How Long Do I Have to Keep These Stupid Tax Records?

Things are still slow here in the office!  I thought I'd expand a little on one of the topics I discussed yesterday.

Q: Here's one for you: how long do I need to hang on to old tax returns and old receipts?


A: You should save tax returns themselves indefinitely (yeah, I just said keep em forever :-P) but you can trash back-up documentation (receipts, etc.) after the statute of limitations for audit, which is 3 years after the later of the date you filed the return or the date it was due. So, if you filed your 2010 tax return on time, you can now throw away the documentation for it, although I'd save the return itself.

Correction: if you filed your 2009 tax return (due in 2010), you can now throw away the documentation for it.

That was the short answer.  The long answer is this:

You should keep your documentation until the statute of limitations runs out for the tax return it applies to.

The statute of limitations for assessment of tax (i.e. audit) generally runs three years from the later of the date that you file the return or the date it was due, not including extensions.  Therefore, if you file a return before it is due, you only have to worry about it until April 15 three years later.  If you extend your return or file it late without an extension, worry about it until the date you filed it three years later.

There are some exceptions to this rule.  One is that if you file an amended return within 60 days of the end of the limitations period, the IRS has 60 days from the date you file the return to assess additional tax.  Also, if you under-report your income by more than 25%, the period extends to six years.  Also, there is NO statute of limitations for fraud or if you don't file a return at all!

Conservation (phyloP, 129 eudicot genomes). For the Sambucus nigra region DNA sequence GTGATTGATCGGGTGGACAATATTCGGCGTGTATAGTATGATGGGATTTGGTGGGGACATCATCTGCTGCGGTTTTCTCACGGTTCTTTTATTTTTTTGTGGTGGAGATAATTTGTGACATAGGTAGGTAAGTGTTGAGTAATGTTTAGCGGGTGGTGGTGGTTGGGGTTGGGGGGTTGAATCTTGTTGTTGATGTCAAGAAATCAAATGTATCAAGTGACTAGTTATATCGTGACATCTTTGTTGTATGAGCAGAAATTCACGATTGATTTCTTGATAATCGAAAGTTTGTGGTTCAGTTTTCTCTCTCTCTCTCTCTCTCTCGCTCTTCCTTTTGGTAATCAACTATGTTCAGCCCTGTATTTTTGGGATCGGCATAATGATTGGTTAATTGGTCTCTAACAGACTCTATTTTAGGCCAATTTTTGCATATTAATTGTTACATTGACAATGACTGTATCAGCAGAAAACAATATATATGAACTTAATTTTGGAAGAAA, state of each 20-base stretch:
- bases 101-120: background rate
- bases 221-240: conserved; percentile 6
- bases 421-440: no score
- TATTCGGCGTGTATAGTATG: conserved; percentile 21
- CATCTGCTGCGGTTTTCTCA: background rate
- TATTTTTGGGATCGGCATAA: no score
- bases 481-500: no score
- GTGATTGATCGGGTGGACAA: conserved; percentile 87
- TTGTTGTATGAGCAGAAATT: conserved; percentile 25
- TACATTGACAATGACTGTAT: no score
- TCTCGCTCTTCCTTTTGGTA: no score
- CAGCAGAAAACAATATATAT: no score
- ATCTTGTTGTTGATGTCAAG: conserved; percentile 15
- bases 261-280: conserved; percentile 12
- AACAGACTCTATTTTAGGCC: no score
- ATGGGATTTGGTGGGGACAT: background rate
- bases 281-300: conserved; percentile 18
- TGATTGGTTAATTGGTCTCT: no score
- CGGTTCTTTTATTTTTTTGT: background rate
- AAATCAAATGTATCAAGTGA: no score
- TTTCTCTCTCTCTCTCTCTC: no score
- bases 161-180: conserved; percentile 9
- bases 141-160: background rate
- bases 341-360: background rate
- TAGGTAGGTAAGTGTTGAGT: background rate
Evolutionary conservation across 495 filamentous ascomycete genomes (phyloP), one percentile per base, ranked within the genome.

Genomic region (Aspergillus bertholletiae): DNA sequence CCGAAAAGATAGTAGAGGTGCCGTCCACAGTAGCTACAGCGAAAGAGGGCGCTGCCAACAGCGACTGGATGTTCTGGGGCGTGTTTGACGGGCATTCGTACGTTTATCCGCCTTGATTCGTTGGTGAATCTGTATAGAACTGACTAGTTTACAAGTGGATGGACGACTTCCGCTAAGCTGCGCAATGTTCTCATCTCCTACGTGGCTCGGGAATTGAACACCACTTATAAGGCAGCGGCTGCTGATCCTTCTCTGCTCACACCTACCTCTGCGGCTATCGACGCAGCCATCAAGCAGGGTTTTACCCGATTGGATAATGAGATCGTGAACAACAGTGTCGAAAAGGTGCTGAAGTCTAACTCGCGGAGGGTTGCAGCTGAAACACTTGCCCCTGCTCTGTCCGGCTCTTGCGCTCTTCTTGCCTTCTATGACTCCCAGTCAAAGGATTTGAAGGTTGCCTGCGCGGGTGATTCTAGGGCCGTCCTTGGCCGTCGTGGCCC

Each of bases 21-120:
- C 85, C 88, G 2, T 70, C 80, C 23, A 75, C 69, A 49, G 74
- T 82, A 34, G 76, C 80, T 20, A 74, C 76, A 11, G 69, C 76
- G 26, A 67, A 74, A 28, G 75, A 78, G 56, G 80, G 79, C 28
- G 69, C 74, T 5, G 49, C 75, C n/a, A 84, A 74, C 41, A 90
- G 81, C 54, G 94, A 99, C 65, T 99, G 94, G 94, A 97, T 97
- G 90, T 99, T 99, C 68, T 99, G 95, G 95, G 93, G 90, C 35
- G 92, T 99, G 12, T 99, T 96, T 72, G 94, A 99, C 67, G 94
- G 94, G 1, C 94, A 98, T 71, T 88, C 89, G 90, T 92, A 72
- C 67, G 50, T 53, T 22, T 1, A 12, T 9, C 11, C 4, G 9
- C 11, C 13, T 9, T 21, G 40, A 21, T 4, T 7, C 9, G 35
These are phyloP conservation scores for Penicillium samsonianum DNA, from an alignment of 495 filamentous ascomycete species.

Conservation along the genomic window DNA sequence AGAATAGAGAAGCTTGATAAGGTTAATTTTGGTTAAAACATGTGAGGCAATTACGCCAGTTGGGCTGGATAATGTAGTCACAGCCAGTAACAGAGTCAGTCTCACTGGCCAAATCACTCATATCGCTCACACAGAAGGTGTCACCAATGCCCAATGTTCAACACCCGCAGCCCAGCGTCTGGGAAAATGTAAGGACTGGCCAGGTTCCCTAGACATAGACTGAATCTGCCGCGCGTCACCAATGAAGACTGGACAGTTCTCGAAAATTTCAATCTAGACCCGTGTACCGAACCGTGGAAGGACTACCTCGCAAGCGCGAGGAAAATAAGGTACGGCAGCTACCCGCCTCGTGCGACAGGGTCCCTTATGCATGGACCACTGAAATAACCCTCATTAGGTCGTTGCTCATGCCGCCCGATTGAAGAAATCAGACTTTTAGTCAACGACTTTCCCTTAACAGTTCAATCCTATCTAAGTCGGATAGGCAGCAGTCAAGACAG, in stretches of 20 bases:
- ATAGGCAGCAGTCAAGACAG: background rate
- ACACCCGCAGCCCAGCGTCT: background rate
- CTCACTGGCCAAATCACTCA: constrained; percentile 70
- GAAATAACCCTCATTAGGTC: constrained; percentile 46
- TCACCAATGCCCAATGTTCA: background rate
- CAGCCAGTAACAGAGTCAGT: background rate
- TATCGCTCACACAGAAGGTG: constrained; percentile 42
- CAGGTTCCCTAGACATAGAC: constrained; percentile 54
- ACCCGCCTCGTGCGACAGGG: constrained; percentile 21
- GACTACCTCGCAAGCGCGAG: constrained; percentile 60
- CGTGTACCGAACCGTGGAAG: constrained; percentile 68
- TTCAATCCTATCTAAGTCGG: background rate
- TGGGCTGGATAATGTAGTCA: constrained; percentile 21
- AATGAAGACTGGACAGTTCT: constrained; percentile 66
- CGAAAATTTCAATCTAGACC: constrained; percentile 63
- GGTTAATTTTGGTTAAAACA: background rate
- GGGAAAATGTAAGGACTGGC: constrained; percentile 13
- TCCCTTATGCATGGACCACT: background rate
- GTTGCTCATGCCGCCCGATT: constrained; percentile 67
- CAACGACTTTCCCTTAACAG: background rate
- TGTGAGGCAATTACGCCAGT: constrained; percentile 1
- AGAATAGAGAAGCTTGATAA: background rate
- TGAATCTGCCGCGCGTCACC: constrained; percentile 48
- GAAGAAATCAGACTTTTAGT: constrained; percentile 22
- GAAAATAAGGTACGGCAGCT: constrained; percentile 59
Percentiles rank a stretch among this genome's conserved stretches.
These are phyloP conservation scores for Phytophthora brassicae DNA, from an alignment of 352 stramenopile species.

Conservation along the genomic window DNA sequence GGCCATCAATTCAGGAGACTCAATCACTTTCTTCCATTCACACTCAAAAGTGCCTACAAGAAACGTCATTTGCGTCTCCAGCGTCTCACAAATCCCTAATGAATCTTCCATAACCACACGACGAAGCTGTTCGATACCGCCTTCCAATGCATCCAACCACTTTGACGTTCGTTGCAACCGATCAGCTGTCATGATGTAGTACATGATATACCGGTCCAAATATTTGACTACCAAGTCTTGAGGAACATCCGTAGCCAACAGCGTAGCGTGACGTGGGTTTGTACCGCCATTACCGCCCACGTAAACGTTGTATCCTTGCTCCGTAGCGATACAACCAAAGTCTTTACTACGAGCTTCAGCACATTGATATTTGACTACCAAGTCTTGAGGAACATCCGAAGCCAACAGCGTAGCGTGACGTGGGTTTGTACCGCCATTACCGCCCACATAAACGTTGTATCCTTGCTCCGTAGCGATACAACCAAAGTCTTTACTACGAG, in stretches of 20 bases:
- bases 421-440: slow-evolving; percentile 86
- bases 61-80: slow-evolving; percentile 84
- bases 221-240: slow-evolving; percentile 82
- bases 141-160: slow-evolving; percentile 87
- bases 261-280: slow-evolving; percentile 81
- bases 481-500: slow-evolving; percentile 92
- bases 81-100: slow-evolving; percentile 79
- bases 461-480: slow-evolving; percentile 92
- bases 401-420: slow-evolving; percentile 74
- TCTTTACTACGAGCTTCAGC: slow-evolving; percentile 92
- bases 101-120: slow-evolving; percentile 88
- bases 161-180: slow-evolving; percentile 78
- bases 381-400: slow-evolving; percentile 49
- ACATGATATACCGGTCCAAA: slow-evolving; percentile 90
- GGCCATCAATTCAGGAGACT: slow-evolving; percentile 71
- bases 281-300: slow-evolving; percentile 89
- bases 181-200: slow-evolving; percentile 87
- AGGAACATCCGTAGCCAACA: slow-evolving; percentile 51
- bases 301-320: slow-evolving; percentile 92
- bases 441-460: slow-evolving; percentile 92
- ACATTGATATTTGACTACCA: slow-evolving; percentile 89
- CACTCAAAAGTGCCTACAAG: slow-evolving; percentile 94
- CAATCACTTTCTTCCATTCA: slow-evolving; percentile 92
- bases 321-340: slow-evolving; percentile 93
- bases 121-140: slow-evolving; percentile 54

People love examples!

Oliver files his 2009 tax return on March 28, 2010 (and doesn't cheat).  He can stop worrying about additional tax and audit on April 15, 2013.

Erin files her 2009 tax return on August 29, 2010 (doesn't matter whether she got an extension or not).  She can stop worrying about additional tax and audit on August 29, 2013.

Otis files his 2009 tax return on April 2, 2010, but accidentally excludes a W-2 which would have doubled his income.  His statute of limitations expires on April 15, 2016.

LeeAnna files her 2009 tax return on October 13, 2010, but purposefully claims a credit for which she is not eligible.  She will always have to worry about audit, as well as being charged with fraud.


There are some additional cases where you should keep documentation for longer.  Always keep copies of the tax returns themselves.  If you're really into downsizing, I suggest digitizing (i.e. scanning) these records and keeping backups of them online or on a hard-drive.  We have an IT guy in our office that can help you with this, so if you're interested, please contact me.

Also, if you own property, you should keep all records relating to that property for three years (or the extended statute of limitations) after you SELL it.  So don't throw away anything related to your home or investment properties while you still own them.

Got it?  Good!  Bonfire time!  (hint: I love bonfires!)

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